It is. an object of the present invention to provide a method of producing a semiconductor body in which this effect is reduced.

According to the invention, in a method of producing a semiconductor body a molten mass of a semiconductor, containing at least one significant impurity which displays appreciable diiferential solubility in the liquid and solid phases of the semiconductor and furthercontaining at least one significant impurity which is capable of evaporating atan appreciable rate from the molten semicon- Patented May 3, 1960 material is appreciably less variant thanit would have been if no evaporation had taken place.

One method in accordance with the invention will now be described by way of example, with reference to the accompanying drawing, which is a side elevation, partly 1 cut away to show internal details which are partly shown in section, of anapparatus for preparing single crystals of silicon.

Referring to the drawing, 3 the apparatus includes a' hermetically sealed enclosure constituted by a tubular metal member 1 to the ends of which are sealed top and base metal plates 2 and 3 respectively, the top plate 2 having sealed to it an inspection port 4 across the outer end of which is sealed a quartz window (not visible in the drawing) through which operations carried out in' the enclosure can be observed. The enclosure is connected to a pumping system (not shown) by a pumping i of one of a pair of semi-cylindrical graphite members 10 ductor under suitable conditions, is progressively solidi- V fied under conditions such that during the solidification of at least part of the molten material appreciable evaporation of at least one significant impurity takes place from the molten material, the overall effectsof the evaporation and the differential solubility on an electric characteristic of the solidified material being in opposition, and the rate of solidification being controlled so that the two effects balance each other to an extent such that the material solidified while evaporation is taking place is appreciably less variant in respect of the electrical characteristic than it would have been if no evaporation had taken place.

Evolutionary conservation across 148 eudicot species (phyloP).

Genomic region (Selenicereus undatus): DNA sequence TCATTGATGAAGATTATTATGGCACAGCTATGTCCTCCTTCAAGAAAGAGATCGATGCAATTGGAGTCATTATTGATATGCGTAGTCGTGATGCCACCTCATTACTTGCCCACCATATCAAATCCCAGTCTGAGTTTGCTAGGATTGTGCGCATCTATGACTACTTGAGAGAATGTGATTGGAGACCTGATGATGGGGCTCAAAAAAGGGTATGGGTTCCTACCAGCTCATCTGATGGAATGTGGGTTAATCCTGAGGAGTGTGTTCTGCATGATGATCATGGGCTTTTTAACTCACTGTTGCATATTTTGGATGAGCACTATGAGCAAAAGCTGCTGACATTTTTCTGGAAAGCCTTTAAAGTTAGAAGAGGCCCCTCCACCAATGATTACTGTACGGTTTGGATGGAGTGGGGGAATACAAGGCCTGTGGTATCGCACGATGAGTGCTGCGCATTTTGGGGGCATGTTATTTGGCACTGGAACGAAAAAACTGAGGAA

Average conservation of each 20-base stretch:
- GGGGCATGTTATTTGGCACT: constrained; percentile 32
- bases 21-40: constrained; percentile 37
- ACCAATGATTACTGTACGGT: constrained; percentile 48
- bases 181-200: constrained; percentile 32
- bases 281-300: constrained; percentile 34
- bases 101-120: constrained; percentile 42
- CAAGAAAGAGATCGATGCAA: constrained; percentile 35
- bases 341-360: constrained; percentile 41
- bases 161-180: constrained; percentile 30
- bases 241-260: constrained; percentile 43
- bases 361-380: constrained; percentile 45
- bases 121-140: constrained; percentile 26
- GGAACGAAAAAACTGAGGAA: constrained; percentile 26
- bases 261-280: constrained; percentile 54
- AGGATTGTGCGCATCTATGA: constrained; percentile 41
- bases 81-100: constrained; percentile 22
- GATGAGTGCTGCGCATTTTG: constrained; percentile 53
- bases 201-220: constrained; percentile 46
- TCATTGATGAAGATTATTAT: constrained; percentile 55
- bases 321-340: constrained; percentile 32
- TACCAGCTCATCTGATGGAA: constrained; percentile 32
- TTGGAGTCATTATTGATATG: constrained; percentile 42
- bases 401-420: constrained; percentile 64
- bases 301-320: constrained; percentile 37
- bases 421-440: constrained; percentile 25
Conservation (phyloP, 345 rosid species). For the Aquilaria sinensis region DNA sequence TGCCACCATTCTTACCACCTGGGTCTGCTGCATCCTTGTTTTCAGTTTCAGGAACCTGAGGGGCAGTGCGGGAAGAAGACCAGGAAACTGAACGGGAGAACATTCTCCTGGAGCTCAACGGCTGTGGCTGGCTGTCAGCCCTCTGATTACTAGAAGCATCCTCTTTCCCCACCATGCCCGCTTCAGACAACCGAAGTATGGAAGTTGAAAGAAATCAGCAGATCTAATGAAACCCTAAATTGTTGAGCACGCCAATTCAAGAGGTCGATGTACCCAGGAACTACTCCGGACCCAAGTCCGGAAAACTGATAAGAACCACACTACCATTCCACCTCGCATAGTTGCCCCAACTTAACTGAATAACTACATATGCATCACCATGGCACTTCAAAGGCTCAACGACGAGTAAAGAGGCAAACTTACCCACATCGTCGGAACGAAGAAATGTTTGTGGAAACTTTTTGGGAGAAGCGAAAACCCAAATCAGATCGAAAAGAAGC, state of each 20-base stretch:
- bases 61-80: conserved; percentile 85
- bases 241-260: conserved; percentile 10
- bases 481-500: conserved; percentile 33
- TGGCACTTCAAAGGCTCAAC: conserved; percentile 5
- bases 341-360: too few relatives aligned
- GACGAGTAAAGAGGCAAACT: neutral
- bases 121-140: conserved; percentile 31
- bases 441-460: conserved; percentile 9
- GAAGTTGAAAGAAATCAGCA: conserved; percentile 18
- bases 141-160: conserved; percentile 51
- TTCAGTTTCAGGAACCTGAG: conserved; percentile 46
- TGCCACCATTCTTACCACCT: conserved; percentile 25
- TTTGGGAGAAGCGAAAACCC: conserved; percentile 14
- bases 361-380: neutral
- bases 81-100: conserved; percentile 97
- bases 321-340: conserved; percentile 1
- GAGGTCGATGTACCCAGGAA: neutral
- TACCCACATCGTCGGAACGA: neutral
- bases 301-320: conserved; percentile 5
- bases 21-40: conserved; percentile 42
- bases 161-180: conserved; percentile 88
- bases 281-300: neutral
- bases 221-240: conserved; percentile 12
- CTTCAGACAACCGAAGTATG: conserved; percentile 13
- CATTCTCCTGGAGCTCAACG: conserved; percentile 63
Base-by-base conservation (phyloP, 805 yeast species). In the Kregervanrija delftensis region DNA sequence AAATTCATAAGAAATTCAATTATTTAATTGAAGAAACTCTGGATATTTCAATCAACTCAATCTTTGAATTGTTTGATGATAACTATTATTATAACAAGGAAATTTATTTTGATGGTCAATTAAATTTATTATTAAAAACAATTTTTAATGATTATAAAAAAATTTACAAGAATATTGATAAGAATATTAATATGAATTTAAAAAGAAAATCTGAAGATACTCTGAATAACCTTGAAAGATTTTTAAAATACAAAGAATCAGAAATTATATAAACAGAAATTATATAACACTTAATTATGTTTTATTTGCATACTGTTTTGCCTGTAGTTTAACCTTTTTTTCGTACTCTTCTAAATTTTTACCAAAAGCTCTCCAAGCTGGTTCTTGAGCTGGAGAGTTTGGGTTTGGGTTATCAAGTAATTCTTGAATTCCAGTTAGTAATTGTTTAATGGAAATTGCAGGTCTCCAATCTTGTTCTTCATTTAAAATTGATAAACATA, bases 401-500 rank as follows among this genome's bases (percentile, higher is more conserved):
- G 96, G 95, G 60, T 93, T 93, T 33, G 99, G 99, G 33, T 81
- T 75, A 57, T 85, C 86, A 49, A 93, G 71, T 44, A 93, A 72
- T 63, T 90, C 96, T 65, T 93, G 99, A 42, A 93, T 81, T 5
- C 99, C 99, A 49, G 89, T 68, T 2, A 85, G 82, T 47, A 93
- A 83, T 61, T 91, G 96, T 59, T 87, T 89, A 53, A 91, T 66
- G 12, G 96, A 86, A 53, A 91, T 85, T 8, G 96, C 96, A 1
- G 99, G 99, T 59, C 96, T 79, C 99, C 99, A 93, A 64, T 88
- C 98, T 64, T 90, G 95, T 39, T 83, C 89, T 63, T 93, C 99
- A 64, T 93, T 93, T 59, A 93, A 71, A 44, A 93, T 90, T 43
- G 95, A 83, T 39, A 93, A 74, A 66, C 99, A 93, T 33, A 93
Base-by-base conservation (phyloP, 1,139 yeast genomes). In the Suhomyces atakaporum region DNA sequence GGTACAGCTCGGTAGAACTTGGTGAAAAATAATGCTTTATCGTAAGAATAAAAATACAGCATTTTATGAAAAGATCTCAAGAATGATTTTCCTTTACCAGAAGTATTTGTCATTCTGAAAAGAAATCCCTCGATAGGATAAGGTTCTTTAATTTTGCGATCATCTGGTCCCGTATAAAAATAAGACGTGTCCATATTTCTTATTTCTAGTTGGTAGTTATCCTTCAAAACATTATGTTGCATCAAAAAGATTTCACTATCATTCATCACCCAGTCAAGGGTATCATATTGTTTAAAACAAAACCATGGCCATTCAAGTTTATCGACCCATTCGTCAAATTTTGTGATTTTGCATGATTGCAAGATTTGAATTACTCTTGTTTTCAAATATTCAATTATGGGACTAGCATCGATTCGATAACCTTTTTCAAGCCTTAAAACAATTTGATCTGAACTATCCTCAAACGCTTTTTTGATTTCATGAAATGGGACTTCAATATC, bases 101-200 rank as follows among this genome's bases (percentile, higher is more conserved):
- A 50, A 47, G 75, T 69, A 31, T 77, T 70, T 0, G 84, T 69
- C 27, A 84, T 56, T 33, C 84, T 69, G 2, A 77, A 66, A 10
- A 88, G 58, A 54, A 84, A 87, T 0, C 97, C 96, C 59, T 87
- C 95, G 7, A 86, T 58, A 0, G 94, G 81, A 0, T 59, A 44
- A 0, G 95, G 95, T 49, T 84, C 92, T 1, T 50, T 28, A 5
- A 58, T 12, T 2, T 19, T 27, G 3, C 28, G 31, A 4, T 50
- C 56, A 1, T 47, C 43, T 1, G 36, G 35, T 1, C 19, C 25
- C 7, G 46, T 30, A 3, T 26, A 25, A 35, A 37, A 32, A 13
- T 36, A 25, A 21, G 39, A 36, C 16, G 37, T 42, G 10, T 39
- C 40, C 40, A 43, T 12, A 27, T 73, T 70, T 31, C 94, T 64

According to one aspect of the invention, in a method of producing a semiconductor body a molten mass of a semiconductor, containing a significant impurity which is appreciably more soluble in the liquid phase of the semiconductor than in the solid phase and which is capable of evaporating at an appreciable rate from the molten semiconductor under suitable conditions, is progressively solidified under conditions such that during the and 11 which serve as supports and part of the lead system for the heater 8; the members 10 and 11 are themselves mounted on metal bars 12 and 13, which are in turn secured to metal bolts 14 and '15 which are sealed through the base plate 3 so as to be electrically insulated therefrom. The crucible 7 and heater 8 are surrounded by a heat reflecting metal baffle system 16, and a further heat reflecting batfie 17 is disposed inside the skirt 9; the battle system 16 and baflle 17 are supported by means of quartz rods such as 18 and 19 which are themselves mounted on a metal spider (not visible in the drawing) which extends across the opening of the pumping tube 5. In operation of the apparatus," the temperature of the heater 8 is measured=by means of a noble metal thermocouple including elements 20 and 21, the hot junction of the thermocouple being disposed close to the base of the heater 8 and the cold junction of the thermocouple (not shown) being maintained in melting ice. Besides being utilized to operate an indicating instrument (not shown) the voltage generated by the thermocouple is fed to a control unit (not shown) which is adapted to maintain the temperature of the heater 8 substantially constant at any desired setting by automatic control of thepower supply to the heater 8.